Tasting Claret in London. Something Special


TastingThe English have had a long love affair with Bordeaux’s red wines, which they call Claret, (the anglicized version of the French term ‘clairet’ which described the pink-coloured rosé wines that the Bordeaux reds originally were) and London still remains the best place outside France to drink these wines, writes Gaurav Anand.

Even by its celebrity standards, Bordeaux has been attracting a lot of attention lately. Speculation, demand from China, and the stellar 2009 vintage have sent prices of Bordeaux’s classed-growths soaring. It is against this backdrop that I went to a tasting of Bordeaux reds, mostly Grand Crus, of the 2006 vintage in London on November 3, 2010.
The tasting, hosted by the Institute of Masters of Wine, was held in the historic Vintners Hall with 95 wines of the 2006 vintage available for tasting. The wines included four of the five First Growths – only Château Latour was missing. 2006 is considered a variable but excellent vintage which, as the introductory booklet noted, “will remain in the shadow of 2005 for a long time”. I found the 2006s of a very high standard overall with several excellent wines.
DSC02705.jpgI started my tasting with Saint-Estèphe, moving on to Pauillac and Saint Julien. I then took a detour to taste the First Growths – placed reverentially on a separate table. Continuing with the wines of Pessac Leognan/Graves, Haut Medoc and Margaux, I finished with the Merlot-dominated wines of Pomerol and Saint Emilion.
The Saint-Estèphe wines displayed characteristic raw power. I liked the Château Cos d’Estournel – a delightful wine with great concentration of fruit, seductive minerality, a firm structure with very well-integrated tannins and loads of spice on the mid-palate and the finish. Château de Pez, a Cru Bourgeois, was another delightful wine, demonstrating that great wines are not restricted to the Grand Crus.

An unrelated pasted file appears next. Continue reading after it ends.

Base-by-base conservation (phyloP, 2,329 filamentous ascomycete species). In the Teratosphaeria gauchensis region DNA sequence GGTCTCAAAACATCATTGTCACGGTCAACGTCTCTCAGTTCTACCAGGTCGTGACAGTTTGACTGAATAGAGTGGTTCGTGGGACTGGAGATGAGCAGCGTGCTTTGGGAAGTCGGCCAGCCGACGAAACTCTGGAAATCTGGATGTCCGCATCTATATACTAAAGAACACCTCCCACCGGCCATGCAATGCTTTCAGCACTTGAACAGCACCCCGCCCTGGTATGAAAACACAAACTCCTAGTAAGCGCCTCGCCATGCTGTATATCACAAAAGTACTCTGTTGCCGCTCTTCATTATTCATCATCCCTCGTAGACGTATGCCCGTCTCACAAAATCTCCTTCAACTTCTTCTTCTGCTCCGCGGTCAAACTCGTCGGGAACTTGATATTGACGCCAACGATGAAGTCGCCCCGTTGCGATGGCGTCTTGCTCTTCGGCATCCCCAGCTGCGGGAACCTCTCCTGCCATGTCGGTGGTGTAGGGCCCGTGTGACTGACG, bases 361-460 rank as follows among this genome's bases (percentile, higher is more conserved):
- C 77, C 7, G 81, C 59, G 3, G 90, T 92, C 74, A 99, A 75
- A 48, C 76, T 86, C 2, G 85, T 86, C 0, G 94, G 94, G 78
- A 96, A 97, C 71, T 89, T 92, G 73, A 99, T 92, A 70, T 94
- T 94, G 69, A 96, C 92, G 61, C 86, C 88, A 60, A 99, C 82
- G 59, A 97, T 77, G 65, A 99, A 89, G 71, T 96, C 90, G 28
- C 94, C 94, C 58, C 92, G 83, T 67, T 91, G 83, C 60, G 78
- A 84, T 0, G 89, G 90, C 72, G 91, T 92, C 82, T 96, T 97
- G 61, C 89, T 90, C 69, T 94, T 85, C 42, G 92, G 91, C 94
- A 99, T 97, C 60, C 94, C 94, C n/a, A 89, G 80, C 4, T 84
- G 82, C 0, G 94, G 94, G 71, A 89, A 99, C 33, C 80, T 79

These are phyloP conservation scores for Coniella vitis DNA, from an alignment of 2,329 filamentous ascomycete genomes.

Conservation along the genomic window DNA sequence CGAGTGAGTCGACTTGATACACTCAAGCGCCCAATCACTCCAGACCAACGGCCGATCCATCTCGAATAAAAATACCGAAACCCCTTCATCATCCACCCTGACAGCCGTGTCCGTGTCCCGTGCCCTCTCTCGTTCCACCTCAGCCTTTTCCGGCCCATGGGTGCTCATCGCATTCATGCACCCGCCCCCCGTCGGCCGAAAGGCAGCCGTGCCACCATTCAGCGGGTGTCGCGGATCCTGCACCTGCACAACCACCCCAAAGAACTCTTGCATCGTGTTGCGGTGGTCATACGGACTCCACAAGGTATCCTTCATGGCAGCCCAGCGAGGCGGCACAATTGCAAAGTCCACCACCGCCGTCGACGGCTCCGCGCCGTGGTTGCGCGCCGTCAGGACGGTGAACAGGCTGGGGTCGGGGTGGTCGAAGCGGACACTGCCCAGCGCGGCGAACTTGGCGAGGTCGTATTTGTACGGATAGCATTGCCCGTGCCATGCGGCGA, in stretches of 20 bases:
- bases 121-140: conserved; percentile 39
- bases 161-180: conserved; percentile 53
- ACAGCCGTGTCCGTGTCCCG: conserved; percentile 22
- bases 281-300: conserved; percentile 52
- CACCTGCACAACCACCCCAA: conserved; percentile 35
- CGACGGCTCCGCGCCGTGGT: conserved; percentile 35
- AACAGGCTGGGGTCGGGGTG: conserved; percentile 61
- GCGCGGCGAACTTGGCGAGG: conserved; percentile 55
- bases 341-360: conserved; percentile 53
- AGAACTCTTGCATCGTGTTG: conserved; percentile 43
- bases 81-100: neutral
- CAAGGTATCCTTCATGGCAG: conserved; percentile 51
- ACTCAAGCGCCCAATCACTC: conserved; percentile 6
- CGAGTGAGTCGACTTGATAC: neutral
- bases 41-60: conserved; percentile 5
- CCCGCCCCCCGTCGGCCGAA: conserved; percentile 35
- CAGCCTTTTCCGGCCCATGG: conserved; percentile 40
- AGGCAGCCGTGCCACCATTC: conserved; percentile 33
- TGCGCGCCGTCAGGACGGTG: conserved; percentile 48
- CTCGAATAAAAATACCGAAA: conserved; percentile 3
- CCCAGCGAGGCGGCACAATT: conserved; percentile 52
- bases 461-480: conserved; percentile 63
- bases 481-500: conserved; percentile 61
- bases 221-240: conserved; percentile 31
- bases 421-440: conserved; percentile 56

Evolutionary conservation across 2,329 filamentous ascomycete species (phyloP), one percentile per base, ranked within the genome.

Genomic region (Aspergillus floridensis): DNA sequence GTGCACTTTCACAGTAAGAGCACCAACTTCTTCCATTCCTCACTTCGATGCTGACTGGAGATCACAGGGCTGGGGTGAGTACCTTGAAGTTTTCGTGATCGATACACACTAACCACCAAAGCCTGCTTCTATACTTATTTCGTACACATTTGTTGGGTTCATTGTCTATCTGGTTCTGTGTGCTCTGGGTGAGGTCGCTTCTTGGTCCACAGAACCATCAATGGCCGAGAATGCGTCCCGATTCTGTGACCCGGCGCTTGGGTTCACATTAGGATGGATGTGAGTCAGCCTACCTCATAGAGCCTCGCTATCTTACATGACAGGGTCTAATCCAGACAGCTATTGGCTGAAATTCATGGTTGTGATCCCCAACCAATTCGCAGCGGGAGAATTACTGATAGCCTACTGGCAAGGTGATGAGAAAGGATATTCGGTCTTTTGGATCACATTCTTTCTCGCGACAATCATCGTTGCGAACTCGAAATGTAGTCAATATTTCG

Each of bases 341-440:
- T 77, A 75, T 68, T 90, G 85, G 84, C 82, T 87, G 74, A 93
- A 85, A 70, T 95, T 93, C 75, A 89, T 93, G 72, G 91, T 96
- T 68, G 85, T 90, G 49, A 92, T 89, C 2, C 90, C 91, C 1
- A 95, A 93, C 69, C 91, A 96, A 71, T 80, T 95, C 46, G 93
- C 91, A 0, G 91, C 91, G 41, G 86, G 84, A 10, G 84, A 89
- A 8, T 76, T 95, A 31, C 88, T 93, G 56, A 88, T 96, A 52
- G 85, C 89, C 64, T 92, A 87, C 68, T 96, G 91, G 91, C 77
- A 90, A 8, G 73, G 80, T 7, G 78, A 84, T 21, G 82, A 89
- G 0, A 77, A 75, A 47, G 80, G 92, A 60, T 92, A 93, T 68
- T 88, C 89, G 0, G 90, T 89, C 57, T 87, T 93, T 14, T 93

DSC02706.jpgI found wines to admire in each commune. There were very consistently high-standards in Pauillac with some especially likeable wines – Pontet-Canet and the two Pichons besides a host of others. Château Grand-Puy-Lacoste, a fifth-growth, was excellent – brimming with fruit, minerality, spice with a very firm structure and a long, lingering finish.
My personal favourite among the communes was Margaux. Endlessly enticing, the wines displayed great delicacy, and balance. With vibrant acidity and generally moderate alcohol levels (usually around 13%), the wines were fresh and refreshing. There were too many delightful wines to list here but Château Desmirail, a third-growth, stands out – wonderful lift and concentration on the palate, delicacy, soft, well-integrated tannins, sweet, succulent fruit and a complex, lingering finish.
In Pomerol and Saint Emilion, I found the wines to be somewhat fuller-bodied with lower acidity and tannin than their left-bank counterparts. The wines of Pomerol were excellent – fleshy, with succulent fruit, great concentration a firm structure and definite long-term potential.

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